Our previous article about Hannibal & Hamilcar: Rome vs Cartage covered the development of "Hamilcar". Today, it’s time for another exciting topic, especially for military enthusiasts - the Roman army of the Hannibal era.

For this matter, PHALANX team called upon the expert help of Dariusz Góralski, a game designer and veteran wargamer, as well as other sources.

Hannibal & Hamilcar: Roman soldiers in march presented in the game art.

Hannibal is a game set in the Second Punic War, and it was very important for our developers to stay true to the knowledge we have of that period of ancient history.

Rome, during the period of 509 - 27 BC was a Republic, and it went through many reforms, including of course, the ones to its military. In the beginning of the fourth century BC, during the rulership of Marcus Furius Camillus (who is sometimes assigned the credit for it), Romans decided to drop the hoplite phalanx system and adopt a more flexible system of a manipular army. This new system was used only until the reforms of Gaius Marius around 100 BC, who introduced the wide utilization of cohorts.

A manipular army was composed of legions (approximately 5,000 men each). The name “manipular” was derived from the fact that the basic military unit (infantry) capable of taking tactical actions was the so-called “manipulus” of 120 men. There were a few different manipuli, in which soldiers were assigned depending somewhat on their age, experience, and social class (wealth). Apart from supporting units, the lightly armored velites armed with distance weapons, such as javelins, and the equite cavalry (consisting of the rich only), there were three main infantry bodies in a legion. The first rank, or “hastate”, were young and inexperienced soldiers who stood on the front lines. The second rank, or “principes”, experienced the fervor of the battle. Finally, the third rank, or “triarii”, were the veterans of advanced age as well as military experience. Additionally, during those times, half of the legions of Rome consisted of soldiers from allied countries (socii) of the confederation.

More game art: Messenger intercepted.

When we had to apply this knowledge to the game, and deciding how to feature Roman soldiers from a visual point of view, Dariusz helped us with his expertise about ancient uniforms and combat tactics.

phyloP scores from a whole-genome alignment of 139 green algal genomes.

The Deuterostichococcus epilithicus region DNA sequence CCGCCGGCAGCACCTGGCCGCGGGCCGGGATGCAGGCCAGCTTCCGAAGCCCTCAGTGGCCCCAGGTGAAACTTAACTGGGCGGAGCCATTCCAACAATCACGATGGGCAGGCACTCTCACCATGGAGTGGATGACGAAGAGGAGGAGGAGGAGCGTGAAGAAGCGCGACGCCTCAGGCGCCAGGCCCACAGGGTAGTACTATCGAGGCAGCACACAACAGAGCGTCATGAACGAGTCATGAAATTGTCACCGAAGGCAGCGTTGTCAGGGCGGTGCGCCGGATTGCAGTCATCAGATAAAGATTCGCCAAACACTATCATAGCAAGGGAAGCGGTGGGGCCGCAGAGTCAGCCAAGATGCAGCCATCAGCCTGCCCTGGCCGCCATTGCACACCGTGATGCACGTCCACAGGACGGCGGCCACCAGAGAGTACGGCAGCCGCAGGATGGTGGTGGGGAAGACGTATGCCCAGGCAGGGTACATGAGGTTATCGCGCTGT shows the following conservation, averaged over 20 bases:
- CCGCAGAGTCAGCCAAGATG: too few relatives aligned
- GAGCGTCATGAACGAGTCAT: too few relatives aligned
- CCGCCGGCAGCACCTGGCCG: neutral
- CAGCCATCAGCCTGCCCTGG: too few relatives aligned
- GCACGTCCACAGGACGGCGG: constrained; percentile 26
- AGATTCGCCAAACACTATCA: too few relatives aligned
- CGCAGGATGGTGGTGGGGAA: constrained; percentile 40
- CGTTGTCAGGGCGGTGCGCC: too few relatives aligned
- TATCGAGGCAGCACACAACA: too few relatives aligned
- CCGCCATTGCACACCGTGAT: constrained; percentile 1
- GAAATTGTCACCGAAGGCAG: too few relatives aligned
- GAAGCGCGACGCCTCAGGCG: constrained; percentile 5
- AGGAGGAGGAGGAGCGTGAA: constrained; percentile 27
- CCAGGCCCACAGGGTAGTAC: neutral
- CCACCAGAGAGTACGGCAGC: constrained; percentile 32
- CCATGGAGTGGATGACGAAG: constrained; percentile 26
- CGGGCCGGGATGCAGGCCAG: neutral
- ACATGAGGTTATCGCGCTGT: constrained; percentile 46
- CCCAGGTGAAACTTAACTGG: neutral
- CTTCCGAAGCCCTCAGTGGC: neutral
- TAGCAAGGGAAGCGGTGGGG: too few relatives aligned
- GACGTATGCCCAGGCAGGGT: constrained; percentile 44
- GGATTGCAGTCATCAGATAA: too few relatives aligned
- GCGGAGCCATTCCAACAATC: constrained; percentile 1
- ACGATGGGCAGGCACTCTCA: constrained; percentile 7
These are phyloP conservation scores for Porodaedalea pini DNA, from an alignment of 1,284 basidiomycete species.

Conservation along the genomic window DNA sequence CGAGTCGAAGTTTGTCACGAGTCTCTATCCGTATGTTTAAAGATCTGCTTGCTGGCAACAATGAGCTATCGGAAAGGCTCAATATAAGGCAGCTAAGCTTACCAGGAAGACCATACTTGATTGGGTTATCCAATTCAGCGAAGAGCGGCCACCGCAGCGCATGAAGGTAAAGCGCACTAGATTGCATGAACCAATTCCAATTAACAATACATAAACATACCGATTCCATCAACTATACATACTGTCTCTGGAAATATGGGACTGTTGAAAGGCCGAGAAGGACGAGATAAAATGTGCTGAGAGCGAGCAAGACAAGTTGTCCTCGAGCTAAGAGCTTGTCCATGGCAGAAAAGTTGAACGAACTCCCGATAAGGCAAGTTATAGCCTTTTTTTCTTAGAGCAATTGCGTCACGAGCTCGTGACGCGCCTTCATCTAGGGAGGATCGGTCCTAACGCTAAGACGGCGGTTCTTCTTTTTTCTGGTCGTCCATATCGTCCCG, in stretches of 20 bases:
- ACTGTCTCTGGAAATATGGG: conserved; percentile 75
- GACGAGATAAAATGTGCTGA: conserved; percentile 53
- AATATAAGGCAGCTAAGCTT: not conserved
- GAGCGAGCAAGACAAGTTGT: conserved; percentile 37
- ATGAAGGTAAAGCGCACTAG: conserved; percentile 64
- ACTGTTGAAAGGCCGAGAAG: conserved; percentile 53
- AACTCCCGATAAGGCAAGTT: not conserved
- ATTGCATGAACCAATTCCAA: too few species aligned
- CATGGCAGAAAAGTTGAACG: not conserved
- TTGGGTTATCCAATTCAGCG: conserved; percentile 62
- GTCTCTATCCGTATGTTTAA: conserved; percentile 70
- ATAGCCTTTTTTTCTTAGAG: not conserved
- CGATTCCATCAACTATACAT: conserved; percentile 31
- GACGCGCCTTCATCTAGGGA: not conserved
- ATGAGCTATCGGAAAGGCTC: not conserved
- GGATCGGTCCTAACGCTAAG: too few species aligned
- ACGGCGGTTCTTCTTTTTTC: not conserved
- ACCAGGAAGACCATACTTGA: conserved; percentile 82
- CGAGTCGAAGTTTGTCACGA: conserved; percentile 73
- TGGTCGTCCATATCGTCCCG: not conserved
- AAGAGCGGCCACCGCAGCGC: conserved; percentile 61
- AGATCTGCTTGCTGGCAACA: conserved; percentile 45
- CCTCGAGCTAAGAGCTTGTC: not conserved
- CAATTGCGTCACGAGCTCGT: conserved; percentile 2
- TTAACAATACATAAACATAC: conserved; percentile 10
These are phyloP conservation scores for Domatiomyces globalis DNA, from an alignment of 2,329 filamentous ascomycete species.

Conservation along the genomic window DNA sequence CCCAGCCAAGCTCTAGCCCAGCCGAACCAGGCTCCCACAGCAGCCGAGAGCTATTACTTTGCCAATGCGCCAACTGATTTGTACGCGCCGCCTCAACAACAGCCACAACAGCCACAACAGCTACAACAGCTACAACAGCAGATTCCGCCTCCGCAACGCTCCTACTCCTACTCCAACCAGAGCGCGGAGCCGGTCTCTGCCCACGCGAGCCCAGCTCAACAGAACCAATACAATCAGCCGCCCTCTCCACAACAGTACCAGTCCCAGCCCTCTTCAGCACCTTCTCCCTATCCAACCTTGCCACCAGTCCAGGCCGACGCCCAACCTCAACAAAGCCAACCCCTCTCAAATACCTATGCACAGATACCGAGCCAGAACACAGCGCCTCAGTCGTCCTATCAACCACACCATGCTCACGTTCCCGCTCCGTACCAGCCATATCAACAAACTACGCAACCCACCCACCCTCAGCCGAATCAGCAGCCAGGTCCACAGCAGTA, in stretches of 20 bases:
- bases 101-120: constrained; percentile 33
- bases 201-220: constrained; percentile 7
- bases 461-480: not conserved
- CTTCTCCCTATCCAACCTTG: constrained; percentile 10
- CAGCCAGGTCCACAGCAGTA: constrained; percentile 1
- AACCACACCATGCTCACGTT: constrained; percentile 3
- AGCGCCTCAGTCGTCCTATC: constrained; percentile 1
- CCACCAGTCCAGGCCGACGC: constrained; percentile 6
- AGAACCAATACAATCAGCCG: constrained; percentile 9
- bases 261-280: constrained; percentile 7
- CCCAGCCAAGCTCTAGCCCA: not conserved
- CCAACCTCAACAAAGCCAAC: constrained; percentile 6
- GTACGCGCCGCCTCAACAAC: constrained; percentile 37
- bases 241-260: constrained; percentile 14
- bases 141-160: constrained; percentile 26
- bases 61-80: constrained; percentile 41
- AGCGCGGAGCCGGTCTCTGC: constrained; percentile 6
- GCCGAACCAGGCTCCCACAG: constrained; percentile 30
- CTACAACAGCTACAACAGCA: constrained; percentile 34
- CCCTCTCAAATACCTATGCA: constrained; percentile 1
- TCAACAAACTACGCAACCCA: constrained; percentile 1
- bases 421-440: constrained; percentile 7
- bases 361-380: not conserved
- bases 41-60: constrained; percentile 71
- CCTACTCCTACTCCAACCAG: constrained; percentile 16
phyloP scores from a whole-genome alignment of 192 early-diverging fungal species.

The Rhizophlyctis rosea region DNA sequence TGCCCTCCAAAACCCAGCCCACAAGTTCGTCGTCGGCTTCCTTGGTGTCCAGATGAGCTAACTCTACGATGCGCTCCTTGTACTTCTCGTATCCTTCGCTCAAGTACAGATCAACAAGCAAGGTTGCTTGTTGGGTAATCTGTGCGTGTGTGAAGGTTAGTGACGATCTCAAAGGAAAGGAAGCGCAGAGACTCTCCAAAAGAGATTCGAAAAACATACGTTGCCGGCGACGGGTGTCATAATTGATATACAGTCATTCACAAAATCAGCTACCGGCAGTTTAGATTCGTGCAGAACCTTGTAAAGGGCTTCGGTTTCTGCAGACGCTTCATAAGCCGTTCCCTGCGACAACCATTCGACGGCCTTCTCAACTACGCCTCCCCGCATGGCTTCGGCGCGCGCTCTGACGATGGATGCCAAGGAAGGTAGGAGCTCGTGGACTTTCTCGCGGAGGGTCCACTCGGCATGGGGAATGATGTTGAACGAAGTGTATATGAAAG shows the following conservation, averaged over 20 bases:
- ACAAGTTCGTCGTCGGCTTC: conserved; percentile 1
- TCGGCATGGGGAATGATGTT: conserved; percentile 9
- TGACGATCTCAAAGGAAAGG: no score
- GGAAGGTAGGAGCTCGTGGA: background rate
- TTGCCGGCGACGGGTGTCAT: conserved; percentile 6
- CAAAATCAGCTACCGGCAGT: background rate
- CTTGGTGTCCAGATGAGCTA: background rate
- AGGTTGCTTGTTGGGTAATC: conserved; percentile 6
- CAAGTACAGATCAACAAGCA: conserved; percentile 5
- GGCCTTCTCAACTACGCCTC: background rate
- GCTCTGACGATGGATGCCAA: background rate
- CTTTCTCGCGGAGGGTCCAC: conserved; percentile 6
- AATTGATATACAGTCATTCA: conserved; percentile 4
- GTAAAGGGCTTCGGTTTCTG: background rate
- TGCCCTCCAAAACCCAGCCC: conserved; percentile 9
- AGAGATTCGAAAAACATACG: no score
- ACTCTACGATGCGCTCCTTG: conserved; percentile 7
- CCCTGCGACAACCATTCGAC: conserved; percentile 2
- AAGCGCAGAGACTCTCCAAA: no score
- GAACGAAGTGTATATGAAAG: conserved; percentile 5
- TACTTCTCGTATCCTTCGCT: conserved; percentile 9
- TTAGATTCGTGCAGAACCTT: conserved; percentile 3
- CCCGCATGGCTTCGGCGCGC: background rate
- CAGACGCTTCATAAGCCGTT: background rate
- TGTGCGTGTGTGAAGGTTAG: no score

The most common troop in the legions was medium infantry: equipped with shields (scutum), Gallic helmets, swords (Greek or Gallic, as the renowned Spanish swords didn’t come into use until after the conquering of New Carthage), two javelins (pilum eminus and pilum comminus), and armor (either the previously mentioned “lorica hamata”, a Greek cuirass that was a different version of thorax, or, most often, an Italian cardiophylax). This is the manner in which maniples of hastati and principes were armed during those wars.

What do you think a roman soldier looked like? Red embroidered tunic? Shiny armor and spaulders? Impenetrable steel shield? Golden helmet? Sometimes! But, fortunately enough for the enemies of Rome at that time, most of the equipment of a legionnaire was self-acquired, especially since it was a requirement in order to join the army.

Roman infantryman depicted on game tokens.

So what kind of Roman infantryman did we wanted to see depicted on the game tokens? He should be a combination of a typical hastatus and princeps. It seems that those two didn’t differ much, apart from their age and battle experience. To be more specific, the infantryman would be garbed in a white tunic girded with a cingulum belt. He would have a Celtic Montefortino helmet decorated with a plume and some feathers. He would be equipped with phylax armor, a sword (let it be a gladius), and two pilum javelins (as described by Polybius), but most importantly, he would be protected by a 1.2-meter long and 0.8-meter wide oval shield. This shield was the most vital part of the Roman infantryman’s equipment. It allowed the infantryman to stay safe in the army formation and, having thrown both pila, to attack foes from its cover with a sword.

Some of the figures featured in Hannibal & Hamilcar - Roman soldiers (in red).

We need to note that the average Italian citizen of that time was slightly over 1.6 meters tall (which is about the height of today’s typical elderly resident of the Italian countryside). The scutum shield, with its iron shield boss (umbo) located in its center, practically covered the whole soldier while he was marching in a bent position. Only the plume, the feathers, and the cover on the left foot were visible. It must have been quite a view!

Last, but not least, a note about the Legions. In order to continuously enlarge the domains of the Eternal City, four legions were enrolled each year. However, during the Punic Wars, more and more men were needed, and in the second war 25 additional legions were raised! Even though this took a huge toll on Rome and caused the strength of its army to deteriorate, it still managed to maintain an army of up to 700,000 men and defeat the armies of Carthage. Which, by the way, will be the topic of the next article, so stay tuned: in the next article, we will learn more about the Carthage army.

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